Last updated on July 7th, 2020 at 11:55 am
Last Updated on July 7, 2020 Posted by Colonial Acres Coins
As part of the Empire, Canada stood “shoulder to shoulder with Britain,” in the words of Prime Minister Robert Borden, by entering the conflict that came to be known as World War I in 1914. Four years later, at the end of the war, Canada emerged with newfound national identity. With its separate signature on the document that brought a formal end to the war, the Treaty of Versailles, Canada gained recognition as an independent country.
Canada’s efforts in advancing the Allied cause, on both the battlefield and the homefront, were instrumental to victory but came at a terrible price. A set of commemorative Canadian coins released in 2014 to mark the 100th anniversary of the start of the war pays tribute to the sacrifices of the soldiers and those they left behind.
Over four years of war, the Canadian Corps gained a well-earned reputation for being the best-attacking troops on the Allied side. Such was their reputation that German troops started to catch on to the fact that an attack was coming by the mere presence of Canadian troops on a section of the front.
During a series of offensives at the end of the war that came to be known as Canada’s Hundred Days, Allied commanders used this fact to their advantage. In August 1918, the Allies made a show of stationing Canadian troops in Ypres, Belgium, to trick the Germans into thinking a major attack was coming there. However, the real attack was planned for Amiens, France, and Canadian troops secretly hurried back to participate in the battle, taking the Germans by surprise.
From August to November 1918, Canadians helped to turn the tide in favor of the Allies and bring the war to its conclusion with the formal signing of the armistice on November 11th. However, the cost was significant. Among the approximately 650,000 Canadians, men and women, who served in the military in World War I, the wounded numbered 170,000 and deaths more than 66,000.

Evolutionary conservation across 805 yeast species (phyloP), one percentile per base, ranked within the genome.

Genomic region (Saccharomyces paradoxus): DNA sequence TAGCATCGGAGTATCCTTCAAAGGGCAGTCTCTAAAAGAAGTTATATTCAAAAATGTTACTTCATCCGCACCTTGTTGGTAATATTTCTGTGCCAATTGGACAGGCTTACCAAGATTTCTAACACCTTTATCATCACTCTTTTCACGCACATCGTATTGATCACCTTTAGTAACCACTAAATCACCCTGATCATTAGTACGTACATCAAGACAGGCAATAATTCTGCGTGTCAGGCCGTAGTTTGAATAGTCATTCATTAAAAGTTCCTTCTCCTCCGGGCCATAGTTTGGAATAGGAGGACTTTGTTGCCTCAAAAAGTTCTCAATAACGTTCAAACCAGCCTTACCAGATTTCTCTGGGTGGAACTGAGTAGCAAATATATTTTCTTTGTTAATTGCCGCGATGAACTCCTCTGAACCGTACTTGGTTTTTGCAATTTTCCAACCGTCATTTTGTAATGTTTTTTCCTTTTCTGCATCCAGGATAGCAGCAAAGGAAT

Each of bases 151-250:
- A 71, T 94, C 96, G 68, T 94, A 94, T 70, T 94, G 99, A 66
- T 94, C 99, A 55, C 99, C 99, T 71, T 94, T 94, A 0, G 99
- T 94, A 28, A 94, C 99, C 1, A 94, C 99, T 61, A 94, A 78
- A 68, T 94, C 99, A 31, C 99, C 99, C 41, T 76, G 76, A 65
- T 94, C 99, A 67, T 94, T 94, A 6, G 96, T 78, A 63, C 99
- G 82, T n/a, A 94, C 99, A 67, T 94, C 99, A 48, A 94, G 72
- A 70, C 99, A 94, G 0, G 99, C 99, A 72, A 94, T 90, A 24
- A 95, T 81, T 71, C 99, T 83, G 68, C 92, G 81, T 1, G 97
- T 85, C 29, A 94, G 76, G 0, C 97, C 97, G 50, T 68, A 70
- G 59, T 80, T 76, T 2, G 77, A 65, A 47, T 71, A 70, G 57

The contributions of those left behind, particularly women, were significant to the war effort. Women’s organizations mobilized to raise money and make needed items, such as clothing and bandages, for those serving overseas. Women took on industrial jobs usually reserved for men, including Elsie MacGill, the first female aircraft designer in the world. MacGill has been compared to Rosie the Riveter, a cultural icon from the United States during World War II, but unlike the allegorical Rosie, MacGill was a real person.
Canadians in rural areas rose to wartime challenges as well. Farm families’ women and children took on new responsibilities to ensure crops were planted and harvested while men were away fighting. All the while, in fields and in factories, everyone with loved ones serving on the Western Front experienced anxiety about those soldiers’ eventual fates.
Family members and loved ones saw soldiers off at train stations as they departed for training at Valcartier. It was a bittersweet moment mixed with pride and fear given the uncertainty that they would ever be reunited. The 2014 set of silver commemorative coins pays tribute to the sacrifices of both soldiers and civilians by depicting the tender moment of departure between a loving couple. It is intimate but not private, as the couple is surrounded by other volunteers looking on as they prepare to board the train as part of the first wave of Canadian troops.
At the time, World War I was the bloodiest conflict in history. It touched every aspect of Canadians’ lives and required them to make unprecedented sacrifices. By making the choice to stand with Britain, Canada committed itself to defend freedom and peace, a commitment that it would renew multiple times in the 20th century and continue into the 21st. Few are still alive who remember the Great War firsthand, but the 100th anniversary set of commemorative Canadian coins helps to ensure that their courage, fortitude, and patriotism will never be forgotten.